Why an educational qualification to stand for polls is against the very spirit of democracy
Having a minimum educational qualification for contesting local body polls was problematic. It is a welcome move that Rajasthan's new Congress government has reversed this BJP policy.
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Scrapping the minimum educational requirements for contesting local body elections is one of the various decisions taken by the newly elected Rajasthan government.
This has revived the debate which started in 2014, when the BJP government made it compulsory for those contesting Zila Parishad, Panchayat Samiti and Municipal elections to have completed studies till Class 10.
Candidates for sarpanch elections were required to have passed Class 8 and those contesting for the post of panchs in Panchayats were needed to have cleared Class 5. The case was judicially contested — but in a controversial judgment in 2015, the Supreme Court upheld the law, mainly on the technical ground that the legislature had the necessary competence.
Having a minimum qualification for contesting elections to the local bodies was a problematic policy for several reasons.
Time for course correction: The Rajasthan government has scrapped the minimum education criteria for civic poll candidates. (Photo: PTI)
Restrictions on voting rights on the basis of property, education, etc., were colonial concepts — upon independence, the framers of the Constitution extended the voting rights to all citizens above the age of 21 years, irrespective of their educational qualifications. The literacy rate in 1951 was a mere 21.82%.
Dr Ambedkar laid to rest the argument of illiteracy while strongly defending universal adult franchise: “My feeling is that every man is intelligent enough to understand exactly what he wants. Literacy has not much bearing on this point; a man may be illiterate, none the less he may be very intelligent”.
In a similar vein, if we can trust an ‘illiterate’ voter to select a person who will be working for the betterment of the community, can’t the same ‘illiterate’ voter also run for the office of sarpanch and work for the community?
There is no empirical study which establishes that an educational qualification infuses administrative capabilities in an individual. Instead, individuals bereft of education or devoid of social justice and necessities can generate better ideas to counter the lack of the same. This leads to a more participatory form of government, where citizens can connect more with those at the helm of administration rather than seeing them as ruling elites.
We cherish education. But the lack of opportunities to avail of the same can't be held against people. (Photo: PTI)
Secondly, should school-level education be made a criterion if there are quality concerns around the education imparted in government schools? The Annual Status of Education Report (ASER) 2018 suggests that in the case of Rajasthan, only 39.1% of students enrolled in class V could read class II level texts. A mere 14.1% students in class V of government schools of Rajasthan could do simple division. In fact, the survey claims that only 40% of the children studying in class VIII of government schools throughout the country could solve such problems.
Thirdly, although the job of MLAs and MPs requires a more complex understanding of Constitutional processes and administrative skills, there are no minimum educational qualifications for them — this is patently discriminatory.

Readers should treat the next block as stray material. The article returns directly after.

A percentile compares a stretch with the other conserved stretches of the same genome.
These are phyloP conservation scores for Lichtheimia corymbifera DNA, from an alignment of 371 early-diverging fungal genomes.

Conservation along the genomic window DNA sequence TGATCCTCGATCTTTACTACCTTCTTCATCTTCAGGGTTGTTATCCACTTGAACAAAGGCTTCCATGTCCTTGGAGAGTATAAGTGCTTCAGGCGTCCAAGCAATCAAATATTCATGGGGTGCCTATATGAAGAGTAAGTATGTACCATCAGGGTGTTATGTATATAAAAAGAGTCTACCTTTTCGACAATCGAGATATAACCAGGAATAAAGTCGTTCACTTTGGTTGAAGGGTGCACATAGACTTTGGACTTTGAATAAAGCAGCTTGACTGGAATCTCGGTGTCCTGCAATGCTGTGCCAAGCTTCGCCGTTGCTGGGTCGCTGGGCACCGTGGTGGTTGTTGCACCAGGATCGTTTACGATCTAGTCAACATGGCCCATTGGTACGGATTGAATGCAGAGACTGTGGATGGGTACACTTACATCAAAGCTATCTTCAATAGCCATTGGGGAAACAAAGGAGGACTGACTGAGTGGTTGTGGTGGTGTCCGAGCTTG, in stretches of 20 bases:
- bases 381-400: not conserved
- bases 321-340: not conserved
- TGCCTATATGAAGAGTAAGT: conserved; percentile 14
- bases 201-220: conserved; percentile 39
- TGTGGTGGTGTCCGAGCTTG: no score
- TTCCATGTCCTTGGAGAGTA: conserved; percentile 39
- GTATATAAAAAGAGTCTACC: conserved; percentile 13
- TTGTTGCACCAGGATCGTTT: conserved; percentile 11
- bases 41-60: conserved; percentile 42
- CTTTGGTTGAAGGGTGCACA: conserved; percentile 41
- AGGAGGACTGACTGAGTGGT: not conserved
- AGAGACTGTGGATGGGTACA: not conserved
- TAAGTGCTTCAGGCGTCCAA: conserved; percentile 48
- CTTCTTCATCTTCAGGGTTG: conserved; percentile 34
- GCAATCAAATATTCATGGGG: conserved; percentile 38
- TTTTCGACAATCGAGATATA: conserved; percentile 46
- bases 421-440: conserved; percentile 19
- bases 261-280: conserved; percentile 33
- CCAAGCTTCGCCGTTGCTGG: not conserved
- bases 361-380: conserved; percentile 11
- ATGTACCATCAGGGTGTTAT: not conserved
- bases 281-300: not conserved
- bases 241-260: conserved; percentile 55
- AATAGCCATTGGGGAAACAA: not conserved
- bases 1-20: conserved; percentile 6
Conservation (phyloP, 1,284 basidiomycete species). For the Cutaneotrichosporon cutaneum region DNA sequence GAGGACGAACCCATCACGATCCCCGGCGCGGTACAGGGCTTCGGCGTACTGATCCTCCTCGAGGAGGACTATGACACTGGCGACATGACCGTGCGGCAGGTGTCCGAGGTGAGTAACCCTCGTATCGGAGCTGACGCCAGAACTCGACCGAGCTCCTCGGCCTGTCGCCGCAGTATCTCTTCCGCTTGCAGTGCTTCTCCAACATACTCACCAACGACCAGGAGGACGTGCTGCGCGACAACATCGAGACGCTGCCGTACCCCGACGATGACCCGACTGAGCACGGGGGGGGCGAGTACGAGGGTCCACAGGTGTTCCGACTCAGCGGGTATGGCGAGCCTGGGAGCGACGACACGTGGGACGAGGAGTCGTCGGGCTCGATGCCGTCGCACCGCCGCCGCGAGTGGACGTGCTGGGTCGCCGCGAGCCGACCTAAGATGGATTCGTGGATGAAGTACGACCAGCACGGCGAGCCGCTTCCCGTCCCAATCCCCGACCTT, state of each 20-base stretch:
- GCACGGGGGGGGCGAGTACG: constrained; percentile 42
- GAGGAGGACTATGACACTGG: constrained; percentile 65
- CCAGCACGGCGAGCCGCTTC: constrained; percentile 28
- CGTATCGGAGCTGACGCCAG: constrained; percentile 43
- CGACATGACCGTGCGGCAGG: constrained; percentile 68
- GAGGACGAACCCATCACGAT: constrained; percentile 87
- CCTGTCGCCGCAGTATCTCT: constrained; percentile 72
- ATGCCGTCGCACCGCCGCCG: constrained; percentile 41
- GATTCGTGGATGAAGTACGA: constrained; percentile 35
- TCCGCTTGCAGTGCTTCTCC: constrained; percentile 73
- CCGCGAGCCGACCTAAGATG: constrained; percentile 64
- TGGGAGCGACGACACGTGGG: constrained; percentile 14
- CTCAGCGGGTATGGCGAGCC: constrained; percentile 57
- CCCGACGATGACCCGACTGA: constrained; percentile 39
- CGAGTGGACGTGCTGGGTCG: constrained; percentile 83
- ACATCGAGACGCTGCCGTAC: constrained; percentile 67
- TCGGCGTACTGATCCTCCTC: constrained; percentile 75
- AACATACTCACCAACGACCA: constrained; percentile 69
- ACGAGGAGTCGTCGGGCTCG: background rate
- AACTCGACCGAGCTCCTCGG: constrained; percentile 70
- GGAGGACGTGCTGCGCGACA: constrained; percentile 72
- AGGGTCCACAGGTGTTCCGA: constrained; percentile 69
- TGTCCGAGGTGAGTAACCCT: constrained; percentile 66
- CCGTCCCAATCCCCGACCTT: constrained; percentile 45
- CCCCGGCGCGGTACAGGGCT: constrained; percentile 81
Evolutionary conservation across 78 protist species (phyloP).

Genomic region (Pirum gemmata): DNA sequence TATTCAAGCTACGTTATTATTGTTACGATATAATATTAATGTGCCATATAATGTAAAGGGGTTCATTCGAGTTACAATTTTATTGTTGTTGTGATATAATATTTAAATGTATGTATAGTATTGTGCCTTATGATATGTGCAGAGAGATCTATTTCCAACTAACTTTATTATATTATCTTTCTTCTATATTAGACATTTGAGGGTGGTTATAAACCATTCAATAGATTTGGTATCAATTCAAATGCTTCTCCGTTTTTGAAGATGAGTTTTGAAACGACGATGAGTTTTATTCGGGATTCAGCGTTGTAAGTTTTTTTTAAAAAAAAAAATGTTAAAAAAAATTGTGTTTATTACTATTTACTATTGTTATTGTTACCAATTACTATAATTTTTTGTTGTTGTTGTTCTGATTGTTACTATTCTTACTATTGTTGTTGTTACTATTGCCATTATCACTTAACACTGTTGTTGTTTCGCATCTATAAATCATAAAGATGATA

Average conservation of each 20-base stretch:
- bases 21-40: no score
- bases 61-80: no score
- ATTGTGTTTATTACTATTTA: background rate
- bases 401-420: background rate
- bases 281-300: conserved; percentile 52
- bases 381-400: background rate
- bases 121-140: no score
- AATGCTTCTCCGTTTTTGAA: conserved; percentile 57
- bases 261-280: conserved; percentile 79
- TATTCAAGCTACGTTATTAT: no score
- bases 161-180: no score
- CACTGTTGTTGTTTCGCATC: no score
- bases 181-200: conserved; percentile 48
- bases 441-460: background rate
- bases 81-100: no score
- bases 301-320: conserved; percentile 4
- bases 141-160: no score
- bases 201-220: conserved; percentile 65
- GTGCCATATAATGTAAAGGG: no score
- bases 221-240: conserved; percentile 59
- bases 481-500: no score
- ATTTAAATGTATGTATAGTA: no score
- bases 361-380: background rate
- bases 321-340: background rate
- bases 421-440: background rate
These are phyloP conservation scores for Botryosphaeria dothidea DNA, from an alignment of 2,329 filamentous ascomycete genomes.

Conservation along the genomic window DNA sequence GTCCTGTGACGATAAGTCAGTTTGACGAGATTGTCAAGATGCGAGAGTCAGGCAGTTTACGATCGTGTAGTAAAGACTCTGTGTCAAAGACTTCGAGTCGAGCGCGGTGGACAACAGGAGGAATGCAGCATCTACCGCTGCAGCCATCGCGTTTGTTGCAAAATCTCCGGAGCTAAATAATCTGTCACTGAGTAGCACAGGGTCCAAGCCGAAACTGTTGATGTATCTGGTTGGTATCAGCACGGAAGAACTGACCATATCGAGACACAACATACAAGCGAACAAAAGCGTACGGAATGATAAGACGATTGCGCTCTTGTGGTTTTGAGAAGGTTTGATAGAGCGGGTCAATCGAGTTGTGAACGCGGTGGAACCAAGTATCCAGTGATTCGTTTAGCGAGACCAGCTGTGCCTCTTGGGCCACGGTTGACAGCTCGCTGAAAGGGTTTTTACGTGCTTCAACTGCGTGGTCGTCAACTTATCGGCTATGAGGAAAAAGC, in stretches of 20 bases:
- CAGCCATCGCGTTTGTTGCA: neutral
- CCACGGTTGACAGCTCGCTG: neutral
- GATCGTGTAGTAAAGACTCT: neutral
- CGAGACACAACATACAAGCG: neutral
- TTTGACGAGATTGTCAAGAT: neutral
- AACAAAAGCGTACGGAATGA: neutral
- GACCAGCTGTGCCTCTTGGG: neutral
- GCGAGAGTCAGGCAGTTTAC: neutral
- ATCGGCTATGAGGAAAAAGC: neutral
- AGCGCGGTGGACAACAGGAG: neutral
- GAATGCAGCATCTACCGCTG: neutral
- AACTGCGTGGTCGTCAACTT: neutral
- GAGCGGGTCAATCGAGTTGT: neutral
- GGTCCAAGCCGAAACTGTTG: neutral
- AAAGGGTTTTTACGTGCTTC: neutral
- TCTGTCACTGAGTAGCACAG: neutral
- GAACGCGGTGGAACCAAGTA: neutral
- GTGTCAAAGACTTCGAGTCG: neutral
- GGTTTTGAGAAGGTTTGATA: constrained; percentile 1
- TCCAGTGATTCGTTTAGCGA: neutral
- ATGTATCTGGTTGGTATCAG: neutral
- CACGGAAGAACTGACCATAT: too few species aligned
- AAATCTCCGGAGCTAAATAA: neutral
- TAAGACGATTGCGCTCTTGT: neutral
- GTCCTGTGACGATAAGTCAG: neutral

Fourthly, Article 45 of the Indian Constitution had put the onus on the state to provide free and compulsory education for all children within a period of ten years from the commencement of the Constitution. We failed — how can we punish our citizens for our failure to fulfil the Constitutional mandate? Isn’t this double jeopardy?
Another major flaw in the order for compulsory school certificate was the total disregard for the programme of adult literacy on which the central and state governments together have spent over approximately 160 billion rupees since the beginning. Lakhs of literate candidates, who had benefited from the adult literacy programme and were doing a decent job in their elected posts, were suddenly declared unfit for their jobs and ineligible to contest.
Women who get excluded from education were badly hit by the qualification move. We must safeguard their role. (Photo: PTI)
Finally, the minimum educational qualifications had led to further marginalisation of the marginalised. The 73rd Constitutional Amendment, with reservations for marginalised social groups, was intended to empower these vulnerable groups and deepen their participation in governance. However, given the abysmally low levels of literacy, it is obvious that only the elite will be able to contest elections, not those who are poor or marginalised.
Women were severely affected by this regressive step of the government — almost 80% suddenly becoming ineligible. Leave alone having the minimum qualification of possessing elementary education, the female literacy rate in Rajasthan stands abysmally low at 52.12%.
Furthermore, when it comes to the marginalised communities, Rajasthan is among the bottom five states in terms of literacy rate for the Scheduled Castes (SCs) and among the last six for the Scheduled Tribes (STs). The female literacy rate of women belonging to the SC community is pegged at 44.5% and 37.3% for the ST community.
If the basic literacy level is so low, the people qualifying for the minimum educational criteria will be significantly lower — how, under these circumstances, was the system inclusive or representative in any way?
Therefore, debarring those who have been marginalised from school education due to multiple deprivations they faced fundamentally owing to their social status was a regressive step. It is laudable that the present state government realised the flawed assumptions of the policy — and reversed the course.